Law enforcement agencies adapt to new one-sticker registration


In the past two years, motorists in Tyler were cited 19,435 times for an expired or missing inspection sticker. But that is no longer a ticketable offense in the city.

As of March 1, the one sticker for both registration and inspection went into effect. Tyler police say they will no longer cite a person for an expired inspection sticker.

Don Martin, Tyler Police Department's public information officer, said officers in Tyler are giving motorists until next March to get caught up with the new system.

However, not all law enforcement agencies are following the same rule. 

Department of Public Safety Trooper Jean Dark said DPS troopers can still pull vehicles over for an expired inspection sticker. 

And she added, you could also face a citation for the offense.

Smith County Sheriff's Office Lt. Gary Middleton, the department's public information officer, said patrol deputies are not necessarily looking for inspection sticker violations, but can also issue citations. 

Middleton added patrol deputies typically work traffic in high crime areas and are not working traffic looking for registration and other minor infractions. 

Martin said officers are trained to look at stickers on the windshield, to see if the occupants are wearing seat belts, and if there seem to be any other problems with the vehicle or its operation.

Martin said whether a person received a citation was up to the officer and the circumstances. But even if they were cited, most of the nearly 20,000 cited chose to correct the problem and have the ticket dismissed for a $20 fee.

Those who did not fix the problem in a timely manner had to pay the original $175 fine and other court costs. 

Tyler city officials said those receiving an expired registration violation also have the option of paying a $20 fee instead of the larger fine, by renewing the sticker and presenting the evidence to the municipal court.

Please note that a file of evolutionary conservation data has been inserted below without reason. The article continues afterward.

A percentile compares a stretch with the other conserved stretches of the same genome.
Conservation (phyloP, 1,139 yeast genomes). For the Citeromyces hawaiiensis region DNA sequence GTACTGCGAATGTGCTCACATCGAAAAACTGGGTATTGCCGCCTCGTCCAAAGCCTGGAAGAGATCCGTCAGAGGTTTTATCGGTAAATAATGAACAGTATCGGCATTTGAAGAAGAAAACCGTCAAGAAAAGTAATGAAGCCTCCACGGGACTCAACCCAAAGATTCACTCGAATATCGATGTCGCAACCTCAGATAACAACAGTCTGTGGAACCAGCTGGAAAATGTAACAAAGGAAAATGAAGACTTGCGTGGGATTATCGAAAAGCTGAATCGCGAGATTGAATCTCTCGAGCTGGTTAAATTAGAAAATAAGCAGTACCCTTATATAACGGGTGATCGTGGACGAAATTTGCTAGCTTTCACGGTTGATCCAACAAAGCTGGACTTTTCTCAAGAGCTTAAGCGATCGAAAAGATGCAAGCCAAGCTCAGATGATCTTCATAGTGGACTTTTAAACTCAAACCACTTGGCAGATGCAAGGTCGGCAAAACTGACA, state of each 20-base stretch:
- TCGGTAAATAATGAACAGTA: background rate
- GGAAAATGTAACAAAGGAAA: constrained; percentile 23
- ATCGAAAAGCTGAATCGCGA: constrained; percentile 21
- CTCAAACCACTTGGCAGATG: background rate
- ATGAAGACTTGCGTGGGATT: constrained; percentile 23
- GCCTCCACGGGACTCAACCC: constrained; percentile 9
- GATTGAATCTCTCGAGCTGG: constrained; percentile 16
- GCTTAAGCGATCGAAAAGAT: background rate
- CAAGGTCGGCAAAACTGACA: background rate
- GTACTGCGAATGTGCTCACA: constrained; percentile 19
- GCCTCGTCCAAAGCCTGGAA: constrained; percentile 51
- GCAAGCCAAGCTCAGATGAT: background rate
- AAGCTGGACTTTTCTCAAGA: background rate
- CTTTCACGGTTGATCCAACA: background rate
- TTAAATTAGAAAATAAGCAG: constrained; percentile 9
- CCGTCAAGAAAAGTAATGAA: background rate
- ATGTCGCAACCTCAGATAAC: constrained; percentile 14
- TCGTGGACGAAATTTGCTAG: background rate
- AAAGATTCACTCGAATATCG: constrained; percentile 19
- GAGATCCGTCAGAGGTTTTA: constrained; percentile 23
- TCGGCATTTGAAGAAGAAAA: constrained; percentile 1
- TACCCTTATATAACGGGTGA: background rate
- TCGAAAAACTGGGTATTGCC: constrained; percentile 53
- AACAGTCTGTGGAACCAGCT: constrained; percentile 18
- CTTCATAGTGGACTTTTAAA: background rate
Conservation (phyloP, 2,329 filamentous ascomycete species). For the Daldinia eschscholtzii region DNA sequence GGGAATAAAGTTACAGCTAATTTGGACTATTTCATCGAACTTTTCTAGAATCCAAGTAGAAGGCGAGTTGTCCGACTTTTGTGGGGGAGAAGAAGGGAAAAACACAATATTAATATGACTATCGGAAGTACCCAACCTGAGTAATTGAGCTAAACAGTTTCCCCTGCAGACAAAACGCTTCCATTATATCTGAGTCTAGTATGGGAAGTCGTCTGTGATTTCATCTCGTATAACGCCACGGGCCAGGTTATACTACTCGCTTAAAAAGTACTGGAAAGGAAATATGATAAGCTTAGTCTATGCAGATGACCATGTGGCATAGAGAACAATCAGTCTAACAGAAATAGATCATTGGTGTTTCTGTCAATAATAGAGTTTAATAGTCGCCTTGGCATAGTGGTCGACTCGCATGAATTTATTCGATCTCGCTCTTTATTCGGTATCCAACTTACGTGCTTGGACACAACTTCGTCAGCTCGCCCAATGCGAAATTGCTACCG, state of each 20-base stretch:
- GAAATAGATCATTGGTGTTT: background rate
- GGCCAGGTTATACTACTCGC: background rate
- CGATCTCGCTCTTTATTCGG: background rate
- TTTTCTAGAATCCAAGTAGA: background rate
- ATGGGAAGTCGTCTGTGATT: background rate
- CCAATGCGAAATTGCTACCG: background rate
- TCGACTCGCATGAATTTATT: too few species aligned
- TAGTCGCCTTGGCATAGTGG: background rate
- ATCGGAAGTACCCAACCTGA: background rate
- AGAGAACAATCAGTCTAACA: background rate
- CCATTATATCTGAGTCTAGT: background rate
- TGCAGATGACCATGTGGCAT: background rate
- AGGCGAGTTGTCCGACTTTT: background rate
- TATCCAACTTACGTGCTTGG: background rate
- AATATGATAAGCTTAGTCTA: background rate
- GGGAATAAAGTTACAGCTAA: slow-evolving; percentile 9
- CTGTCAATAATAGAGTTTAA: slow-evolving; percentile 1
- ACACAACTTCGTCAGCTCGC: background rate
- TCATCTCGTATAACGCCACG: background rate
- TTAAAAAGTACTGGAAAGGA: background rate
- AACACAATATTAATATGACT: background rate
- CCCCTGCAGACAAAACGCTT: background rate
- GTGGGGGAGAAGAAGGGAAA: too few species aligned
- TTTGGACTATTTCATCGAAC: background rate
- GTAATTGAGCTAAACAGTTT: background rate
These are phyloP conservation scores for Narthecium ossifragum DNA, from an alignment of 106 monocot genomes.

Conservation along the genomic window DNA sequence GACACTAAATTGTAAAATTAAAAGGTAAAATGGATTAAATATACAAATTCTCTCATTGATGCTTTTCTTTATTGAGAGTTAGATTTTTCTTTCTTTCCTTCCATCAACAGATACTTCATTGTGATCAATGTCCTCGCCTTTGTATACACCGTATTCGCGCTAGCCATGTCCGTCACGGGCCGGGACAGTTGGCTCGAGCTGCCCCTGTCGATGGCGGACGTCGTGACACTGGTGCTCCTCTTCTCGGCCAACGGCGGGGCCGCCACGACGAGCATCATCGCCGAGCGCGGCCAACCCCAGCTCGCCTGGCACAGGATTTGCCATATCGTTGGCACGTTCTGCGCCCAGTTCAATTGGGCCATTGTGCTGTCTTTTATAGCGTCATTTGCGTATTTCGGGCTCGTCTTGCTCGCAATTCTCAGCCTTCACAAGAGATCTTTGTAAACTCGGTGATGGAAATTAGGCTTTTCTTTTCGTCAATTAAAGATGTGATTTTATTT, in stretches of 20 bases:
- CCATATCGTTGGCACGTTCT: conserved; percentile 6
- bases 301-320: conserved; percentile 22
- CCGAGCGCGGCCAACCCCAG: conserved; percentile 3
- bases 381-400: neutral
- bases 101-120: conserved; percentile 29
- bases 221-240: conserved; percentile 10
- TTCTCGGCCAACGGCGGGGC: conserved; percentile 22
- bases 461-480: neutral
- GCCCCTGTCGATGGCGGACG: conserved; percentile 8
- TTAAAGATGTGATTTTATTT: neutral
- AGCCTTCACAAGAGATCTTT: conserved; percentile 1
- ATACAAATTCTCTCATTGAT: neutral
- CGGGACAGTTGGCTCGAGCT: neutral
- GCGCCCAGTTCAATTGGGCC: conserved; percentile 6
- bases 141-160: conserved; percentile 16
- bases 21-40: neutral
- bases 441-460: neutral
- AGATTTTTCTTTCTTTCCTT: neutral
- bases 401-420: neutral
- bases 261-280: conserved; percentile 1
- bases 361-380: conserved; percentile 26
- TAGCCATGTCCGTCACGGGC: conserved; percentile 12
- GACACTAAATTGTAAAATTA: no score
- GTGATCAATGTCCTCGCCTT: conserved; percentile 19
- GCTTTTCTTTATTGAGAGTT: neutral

Trooper Dark, Middleton and Martin all agreed there will be an adjustment period, and that DPS and sheriff's officials will look at each case individually.  

"Not going to say we won't write a ticket, but our troopers can still cite someone if the inspection sticker should have been renewed months prior to their registration sticker," Dark said. 

 For more information about the switch from two stickers to one log onto

Common scenarios

These answers apply to the first year of the new law, March 1, 2015 through Feb. 29, 2016. According to the tax office, these are the three most common scenarios.


1) The vehicle registration and inspection are already synched, and expire in the same month and year. The owner will need to get a new inspection to complete the registration. The new registration sticker will be synched with the inspection at this point.


2) The registration expires before the inspection. The car's registration will be able to be renewed as normal. The new registration will be synched with the inspection at this point.


3) The inspection expires before the registration. The car will need to be inspected as usual. When registration comes due, the vehicle will show a current inspection in the database, and the new registration sticker will be synched at this point.


Information courtesy of the Smith County Tax Collector-Assessor office.








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